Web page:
Yes, Canadian tax policy does significantly favor owner occupied housing (although I’m not sure how we compare in scope of subsidy to the U.S.). In Canada, if you sell your house you are not required to pay capital gains tax on any profit. So, if you re-sell your house and make 25%, that’s a totally tax free where it would otherwise be taxable. However, Canada doesn’t allow you to deduct your mortgage payments from your income tax.

More generally, the author misses several points:
1) People like to control the place they live. Owning gives greater control over renting, so you up the value of the building by permitting more people to own it. The sum of the value of the individual condominiums, usually significantly exceeds the value of the building as a rental.

2) Maintenance is usually better for condominiums than other types of homes. First, at least in Canada, condominiums are required to put money away for capital repairs that will occur over a 25 year period. This is known as a “reserve fund”. These funds are set aside based on plans that are usually prepared by engineering firms, who have incentives to err on the side of a larger reserve fund (that way no one sues them if the reserve fund is deficient). This often makes for better disclosure to new home purchasers (who are provided access to the report) and makes it more difficult to put-off repairs than if you lived in a detached home. So the properties are better maintained and the quality of the individual building is easier to monitor (creating market efficiencies). (Some people actually believe reserve funds will provide a significant surplus to people when the projects are eventually torn down.)

Further, other features of condominiums also encourage good management. The existence of by-laws, rules and regulations and statutory powers to fine, provide tools that aren’t available to owners renting a building. You can’t fine a renter for misusing the pool, and renters don’t have an asset in the way of equity in a condominium unit you can go after to pay for your damages. (It is often prohibitive to sue someone for a few thousand dollars, but refusing to grant an estoppel certificate so the property can’t be sold, usually gets the message across in a hurry.)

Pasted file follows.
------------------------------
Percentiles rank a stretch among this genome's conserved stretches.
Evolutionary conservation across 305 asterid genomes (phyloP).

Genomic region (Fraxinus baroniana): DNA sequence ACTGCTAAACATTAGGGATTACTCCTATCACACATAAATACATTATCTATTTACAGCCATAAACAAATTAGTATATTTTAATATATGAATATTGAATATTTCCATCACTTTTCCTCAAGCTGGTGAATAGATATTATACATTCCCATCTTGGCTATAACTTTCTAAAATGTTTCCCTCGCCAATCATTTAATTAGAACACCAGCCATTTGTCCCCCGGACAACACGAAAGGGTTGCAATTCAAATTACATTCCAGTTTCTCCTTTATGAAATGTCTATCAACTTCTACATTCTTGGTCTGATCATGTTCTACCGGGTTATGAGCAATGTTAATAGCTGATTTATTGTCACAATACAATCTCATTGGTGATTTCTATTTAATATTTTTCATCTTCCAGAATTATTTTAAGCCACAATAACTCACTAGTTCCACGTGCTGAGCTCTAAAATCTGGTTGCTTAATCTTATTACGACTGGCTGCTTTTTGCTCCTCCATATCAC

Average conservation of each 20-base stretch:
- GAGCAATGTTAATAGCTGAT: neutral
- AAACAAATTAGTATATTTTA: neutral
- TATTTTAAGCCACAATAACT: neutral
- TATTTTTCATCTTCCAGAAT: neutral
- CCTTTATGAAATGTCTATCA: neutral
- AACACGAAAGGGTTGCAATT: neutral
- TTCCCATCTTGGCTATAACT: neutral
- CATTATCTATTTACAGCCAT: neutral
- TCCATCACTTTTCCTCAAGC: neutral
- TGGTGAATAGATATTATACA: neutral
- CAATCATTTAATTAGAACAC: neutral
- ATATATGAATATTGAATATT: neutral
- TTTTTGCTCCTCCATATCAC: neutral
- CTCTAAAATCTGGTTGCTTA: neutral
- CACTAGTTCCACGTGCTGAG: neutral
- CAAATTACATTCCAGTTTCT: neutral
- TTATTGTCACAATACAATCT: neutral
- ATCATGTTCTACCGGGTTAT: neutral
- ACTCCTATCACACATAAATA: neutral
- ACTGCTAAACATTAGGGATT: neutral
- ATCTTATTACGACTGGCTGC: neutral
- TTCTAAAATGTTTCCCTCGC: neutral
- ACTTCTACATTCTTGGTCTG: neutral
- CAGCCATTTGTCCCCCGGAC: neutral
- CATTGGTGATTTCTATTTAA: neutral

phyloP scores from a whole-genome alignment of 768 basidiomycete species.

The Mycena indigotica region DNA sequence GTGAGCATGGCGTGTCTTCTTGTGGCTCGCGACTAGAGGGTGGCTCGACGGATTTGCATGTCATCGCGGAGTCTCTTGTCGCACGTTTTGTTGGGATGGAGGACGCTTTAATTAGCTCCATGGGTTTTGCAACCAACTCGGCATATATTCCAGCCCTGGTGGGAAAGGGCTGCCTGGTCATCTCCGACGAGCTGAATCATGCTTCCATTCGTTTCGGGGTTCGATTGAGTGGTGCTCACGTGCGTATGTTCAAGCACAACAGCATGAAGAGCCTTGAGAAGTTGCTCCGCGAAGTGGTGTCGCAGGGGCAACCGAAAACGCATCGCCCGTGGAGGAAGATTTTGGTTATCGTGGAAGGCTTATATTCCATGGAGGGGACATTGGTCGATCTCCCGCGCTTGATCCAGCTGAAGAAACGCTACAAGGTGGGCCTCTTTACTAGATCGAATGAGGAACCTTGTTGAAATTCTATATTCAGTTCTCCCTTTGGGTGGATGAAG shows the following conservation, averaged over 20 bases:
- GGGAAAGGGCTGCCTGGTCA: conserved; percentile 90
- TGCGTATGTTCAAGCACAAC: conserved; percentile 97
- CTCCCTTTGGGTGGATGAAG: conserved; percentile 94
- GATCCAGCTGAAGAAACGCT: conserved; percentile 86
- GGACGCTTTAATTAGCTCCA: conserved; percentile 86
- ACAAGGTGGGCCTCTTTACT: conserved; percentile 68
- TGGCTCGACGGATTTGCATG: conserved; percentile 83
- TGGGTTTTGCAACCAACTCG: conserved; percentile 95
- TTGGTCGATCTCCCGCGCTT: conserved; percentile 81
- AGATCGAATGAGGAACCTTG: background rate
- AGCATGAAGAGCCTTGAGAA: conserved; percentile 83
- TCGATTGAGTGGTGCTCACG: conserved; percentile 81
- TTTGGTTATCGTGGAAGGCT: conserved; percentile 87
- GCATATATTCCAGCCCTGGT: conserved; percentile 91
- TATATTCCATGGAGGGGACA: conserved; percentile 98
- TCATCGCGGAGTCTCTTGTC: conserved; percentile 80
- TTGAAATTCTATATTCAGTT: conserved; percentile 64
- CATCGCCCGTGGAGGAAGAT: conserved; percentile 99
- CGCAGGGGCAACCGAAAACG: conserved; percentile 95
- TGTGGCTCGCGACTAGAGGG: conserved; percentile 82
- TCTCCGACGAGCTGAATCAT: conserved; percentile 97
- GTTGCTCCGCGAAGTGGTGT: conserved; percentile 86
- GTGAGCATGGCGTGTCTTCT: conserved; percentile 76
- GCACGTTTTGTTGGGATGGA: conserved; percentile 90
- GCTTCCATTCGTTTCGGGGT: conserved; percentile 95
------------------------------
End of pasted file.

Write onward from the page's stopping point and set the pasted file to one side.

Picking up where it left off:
Finally, owner-occupiers take better care of their property than owner-landlords. Owner landlords don’t spend money renovating their suites, because bad renters destroy property. Owner occupiers spend money because they want to increase the value of their unit to get a capital gain.

3) The article is also missing that subdividing a building into condominium unit can also be another tool for raising capital. It is a lot cheaper to sell condominium units than to sell securities. Securities requires significantly more disclosure and legal fees than the legal fees to create a condominium. So, I can sell individual condominium units rather than create a company to manage the property. Some hotels are just condominiums that are rented through a management company. Even for condominiums where the developer doesn’t take a role in managing the property, it allows the developer to focus on building without either entering the management business on his own or being required to a much smaller pool of companies with sufficient assets to buy and manage an apartment. Most developers would prefer to stick with businesses they known, rather than be forced into businesses they don’t know about. Basically, it also allows for specialization in the development market.

4) Finally, residential rentals can be a tough business. Renters usually have few assets, and bad renters can be a disaster. Renters can bounce cheques, destroy suites (sometimes running marijuana grow-ops or meth labs), and otherwise cause problems. There are significant costs in going to court and hiring bailiffs to evict renters. Condominiums require a substantial down-payment, which can be used as basis for screening and as security as the condominium corporation is usually empowered to prevent re-sale if money is owed.

26 TmC July 1, 2012 at 6:16 pm

+1 You’ve given much more thought in this one comment than the author has in his column.

27 SS July 1, 2012 at 8:15 pm

These are all plausible explanations, but they explain too much. These factors are ALWAYS at play, and yet in different places and different times, the rates of condo vs. rental tenure in multifamily buildings have varied dramatically (for example, in Toronto today nearly all apt bldgs are condos, whereas before WWII, all apt bldgs were rentals). To explain that divergence requires factors that have actually changed, unlike the four you cited, which are constant.